Militarily, the government forces held large parts of Spain and the Carlists sallied out of their regional bases on expeditions, but were never able to convert their tactical superiority into strategic victory. Both sides indulged in the sort of beastliness that 18th century wargamers tend to prefer to forget and the main loser was Johnny Spaniard. Cairns doesn't dwell on this, he doesn't really have space to do so, it's a short book after all, but he doesn't gloss over it either. 

Conrad Cairns is a fine writer with an admirable gift of clarity, I recognised his game from his previous "African Knights" book for Foundry and he manages to cover the basics here swiftly and well. There are probably better books on the First Carlist War (though I don't know of any), but this one manages to communicate the broad strokes in little more than a few pages and that is not to be sneezed at.

The book itself is a perfect bound softback from Perry Miniatures and costs £15 plus postage. As can be expected of any book that comes from the Perry's the layout and art are good. The book is broken into several sections, a brief introduction, followed by an outline of the war in the different regions and an assessment of each of the warring armies. This is followed by a section of uniforms, quite detailed in the case of the government forces and understandably woolly in the case of the insurgents. The book is rounded off with some tactical analysis and case studies examining some of the more interesting battles. I haven't quite finished it yet, but I feel confident enough to recommend it on what I've read so far.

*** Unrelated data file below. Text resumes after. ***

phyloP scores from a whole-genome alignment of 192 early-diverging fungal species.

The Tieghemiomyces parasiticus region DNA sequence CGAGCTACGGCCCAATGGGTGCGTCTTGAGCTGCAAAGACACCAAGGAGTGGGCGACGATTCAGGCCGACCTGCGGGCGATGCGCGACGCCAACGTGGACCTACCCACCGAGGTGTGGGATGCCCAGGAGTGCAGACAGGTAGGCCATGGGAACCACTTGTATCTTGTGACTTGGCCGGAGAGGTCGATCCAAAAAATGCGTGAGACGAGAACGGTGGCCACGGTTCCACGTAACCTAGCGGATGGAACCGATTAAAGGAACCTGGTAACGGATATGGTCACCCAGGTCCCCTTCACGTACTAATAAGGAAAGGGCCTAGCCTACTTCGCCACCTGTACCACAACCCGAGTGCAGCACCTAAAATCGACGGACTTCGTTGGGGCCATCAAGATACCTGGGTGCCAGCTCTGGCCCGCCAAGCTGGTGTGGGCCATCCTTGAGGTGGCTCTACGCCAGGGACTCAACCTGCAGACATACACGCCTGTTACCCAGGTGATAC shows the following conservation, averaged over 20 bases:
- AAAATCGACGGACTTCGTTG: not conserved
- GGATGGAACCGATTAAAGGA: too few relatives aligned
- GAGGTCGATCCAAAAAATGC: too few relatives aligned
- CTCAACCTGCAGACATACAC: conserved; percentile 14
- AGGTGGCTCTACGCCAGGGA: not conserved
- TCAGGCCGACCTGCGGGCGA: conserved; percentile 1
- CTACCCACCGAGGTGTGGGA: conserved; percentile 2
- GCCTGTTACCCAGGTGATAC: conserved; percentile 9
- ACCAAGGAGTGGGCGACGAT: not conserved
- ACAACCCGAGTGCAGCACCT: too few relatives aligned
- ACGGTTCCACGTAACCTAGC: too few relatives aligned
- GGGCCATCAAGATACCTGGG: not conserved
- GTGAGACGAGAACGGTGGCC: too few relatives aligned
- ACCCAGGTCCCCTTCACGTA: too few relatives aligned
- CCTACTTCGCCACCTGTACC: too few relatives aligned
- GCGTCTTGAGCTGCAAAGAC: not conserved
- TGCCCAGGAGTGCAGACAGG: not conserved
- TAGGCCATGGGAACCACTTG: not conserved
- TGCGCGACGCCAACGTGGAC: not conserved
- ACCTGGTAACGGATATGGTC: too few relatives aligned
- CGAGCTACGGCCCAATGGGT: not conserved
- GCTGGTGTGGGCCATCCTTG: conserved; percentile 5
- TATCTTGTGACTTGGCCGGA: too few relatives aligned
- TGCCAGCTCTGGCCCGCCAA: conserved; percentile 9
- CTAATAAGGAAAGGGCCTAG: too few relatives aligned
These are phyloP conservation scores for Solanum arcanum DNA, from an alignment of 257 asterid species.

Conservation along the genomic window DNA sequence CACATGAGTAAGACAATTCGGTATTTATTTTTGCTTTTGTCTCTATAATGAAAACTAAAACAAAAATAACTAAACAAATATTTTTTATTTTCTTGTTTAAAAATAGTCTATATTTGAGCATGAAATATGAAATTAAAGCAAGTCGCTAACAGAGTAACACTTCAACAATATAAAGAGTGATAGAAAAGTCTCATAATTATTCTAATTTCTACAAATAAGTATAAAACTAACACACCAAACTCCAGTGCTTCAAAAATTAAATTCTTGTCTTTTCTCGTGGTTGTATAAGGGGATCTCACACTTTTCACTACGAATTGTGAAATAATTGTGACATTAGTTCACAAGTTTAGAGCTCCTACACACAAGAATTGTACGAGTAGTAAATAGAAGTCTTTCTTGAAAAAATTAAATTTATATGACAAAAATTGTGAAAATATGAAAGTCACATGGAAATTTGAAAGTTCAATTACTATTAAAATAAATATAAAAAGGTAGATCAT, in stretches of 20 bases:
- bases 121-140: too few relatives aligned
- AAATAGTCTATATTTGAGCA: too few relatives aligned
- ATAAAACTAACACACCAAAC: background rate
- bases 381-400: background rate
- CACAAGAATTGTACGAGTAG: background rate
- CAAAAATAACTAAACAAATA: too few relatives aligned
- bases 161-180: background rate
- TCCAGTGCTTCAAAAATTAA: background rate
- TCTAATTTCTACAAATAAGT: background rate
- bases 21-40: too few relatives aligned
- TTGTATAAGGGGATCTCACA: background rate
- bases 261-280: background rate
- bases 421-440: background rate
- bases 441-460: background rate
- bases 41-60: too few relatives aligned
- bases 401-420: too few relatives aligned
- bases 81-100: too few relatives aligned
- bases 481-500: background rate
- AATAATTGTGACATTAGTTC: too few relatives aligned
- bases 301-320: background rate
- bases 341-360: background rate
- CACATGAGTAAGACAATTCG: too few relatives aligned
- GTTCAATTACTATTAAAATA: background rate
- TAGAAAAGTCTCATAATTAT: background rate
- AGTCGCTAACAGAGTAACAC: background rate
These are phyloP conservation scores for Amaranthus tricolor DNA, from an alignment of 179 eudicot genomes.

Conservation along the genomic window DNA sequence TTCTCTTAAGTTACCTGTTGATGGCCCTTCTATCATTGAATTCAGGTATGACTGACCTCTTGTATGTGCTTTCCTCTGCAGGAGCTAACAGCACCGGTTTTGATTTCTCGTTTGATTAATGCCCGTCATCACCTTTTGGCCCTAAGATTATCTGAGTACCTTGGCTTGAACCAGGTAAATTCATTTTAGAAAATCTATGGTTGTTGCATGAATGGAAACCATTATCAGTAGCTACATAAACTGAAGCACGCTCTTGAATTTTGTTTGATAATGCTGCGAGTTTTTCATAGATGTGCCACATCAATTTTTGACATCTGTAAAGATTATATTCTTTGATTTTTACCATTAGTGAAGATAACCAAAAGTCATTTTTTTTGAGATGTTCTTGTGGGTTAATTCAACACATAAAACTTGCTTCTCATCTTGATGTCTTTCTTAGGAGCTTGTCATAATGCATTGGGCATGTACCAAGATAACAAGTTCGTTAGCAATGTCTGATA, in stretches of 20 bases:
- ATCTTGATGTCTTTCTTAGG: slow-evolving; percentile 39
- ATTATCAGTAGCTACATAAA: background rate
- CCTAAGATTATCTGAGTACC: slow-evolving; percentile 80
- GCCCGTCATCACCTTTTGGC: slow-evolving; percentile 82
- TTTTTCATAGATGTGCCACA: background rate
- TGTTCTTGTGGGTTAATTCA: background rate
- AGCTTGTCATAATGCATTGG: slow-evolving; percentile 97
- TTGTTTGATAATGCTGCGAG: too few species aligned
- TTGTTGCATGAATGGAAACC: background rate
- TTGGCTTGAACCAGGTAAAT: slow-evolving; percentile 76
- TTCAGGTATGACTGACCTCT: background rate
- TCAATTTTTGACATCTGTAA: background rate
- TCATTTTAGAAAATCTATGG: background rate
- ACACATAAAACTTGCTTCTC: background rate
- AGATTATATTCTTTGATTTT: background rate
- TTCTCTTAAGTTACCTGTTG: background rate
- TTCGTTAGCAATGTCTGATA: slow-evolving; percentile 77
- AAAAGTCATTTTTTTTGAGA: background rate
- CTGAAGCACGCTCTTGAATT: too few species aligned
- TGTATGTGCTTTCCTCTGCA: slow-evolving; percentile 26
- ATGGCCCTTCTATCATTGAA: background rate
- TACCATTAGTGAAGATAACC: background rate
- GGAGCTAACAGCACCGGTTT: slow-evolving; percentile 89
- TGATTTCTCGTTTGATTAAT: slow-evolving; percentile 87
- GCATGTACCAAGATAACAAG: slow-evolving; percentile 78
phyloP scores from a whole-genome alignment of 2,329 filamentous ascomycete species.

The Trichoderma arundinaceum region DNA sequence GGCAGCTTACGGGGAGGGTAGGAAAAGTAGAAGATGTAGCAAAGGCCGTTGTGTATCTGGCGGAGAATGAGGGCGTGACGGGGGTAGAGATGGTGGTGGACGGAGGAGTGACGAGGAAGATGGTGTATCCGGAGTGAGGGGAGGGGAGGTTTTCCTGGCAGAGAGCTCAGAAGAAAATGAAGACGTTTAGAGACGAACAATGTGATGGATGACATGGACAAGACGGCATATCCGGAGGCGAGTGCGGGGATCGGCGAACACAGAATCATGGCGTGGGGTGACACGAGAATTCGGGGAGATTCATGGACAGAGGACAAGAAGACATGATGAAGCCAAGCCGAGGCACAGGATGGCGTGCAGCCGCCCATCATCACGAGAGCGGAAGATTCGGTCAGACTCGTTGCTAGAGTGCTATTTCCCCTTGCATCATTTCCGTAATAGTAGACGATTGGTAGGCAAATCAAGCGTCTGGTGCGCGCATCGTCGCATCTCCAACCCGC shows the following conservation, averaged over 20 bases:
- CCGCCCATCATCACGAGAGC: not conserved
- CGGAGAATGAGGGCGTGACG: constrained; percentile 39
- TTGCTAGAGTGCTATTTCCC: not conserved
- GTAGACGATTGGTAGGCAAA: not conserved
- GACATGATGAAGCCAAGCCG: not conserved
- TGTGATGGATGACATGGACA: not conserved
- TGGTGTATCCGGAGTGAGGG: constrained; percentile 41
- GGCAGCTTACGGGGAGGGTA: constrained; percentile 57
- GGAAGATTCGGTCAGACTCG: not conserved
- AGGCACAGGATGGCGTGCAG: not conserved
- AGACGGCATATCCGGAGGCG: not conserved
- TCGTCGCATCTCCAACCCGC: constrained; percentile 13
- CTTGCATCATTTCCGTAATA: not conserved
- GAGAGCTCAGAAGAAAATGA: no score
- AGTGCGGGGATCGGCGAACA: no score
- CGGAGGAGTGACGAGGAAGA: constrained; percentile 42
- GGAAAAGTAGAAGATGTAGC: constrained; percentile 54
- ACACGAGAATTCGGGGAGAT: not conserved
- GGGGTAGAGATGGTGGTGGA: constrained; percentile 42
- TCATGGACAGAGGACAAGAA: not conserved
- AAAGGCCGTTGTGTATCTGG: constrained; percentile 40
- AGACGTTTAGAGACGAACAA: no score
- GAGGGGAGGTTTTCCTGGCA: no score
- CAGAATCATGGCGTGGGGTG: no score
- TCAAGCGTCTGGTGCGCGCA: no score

You're paying about as much for an Osprey campaign title with a lot more uniform detail that one would expect. A book aimed solidly at wargamers and one that hits its mark.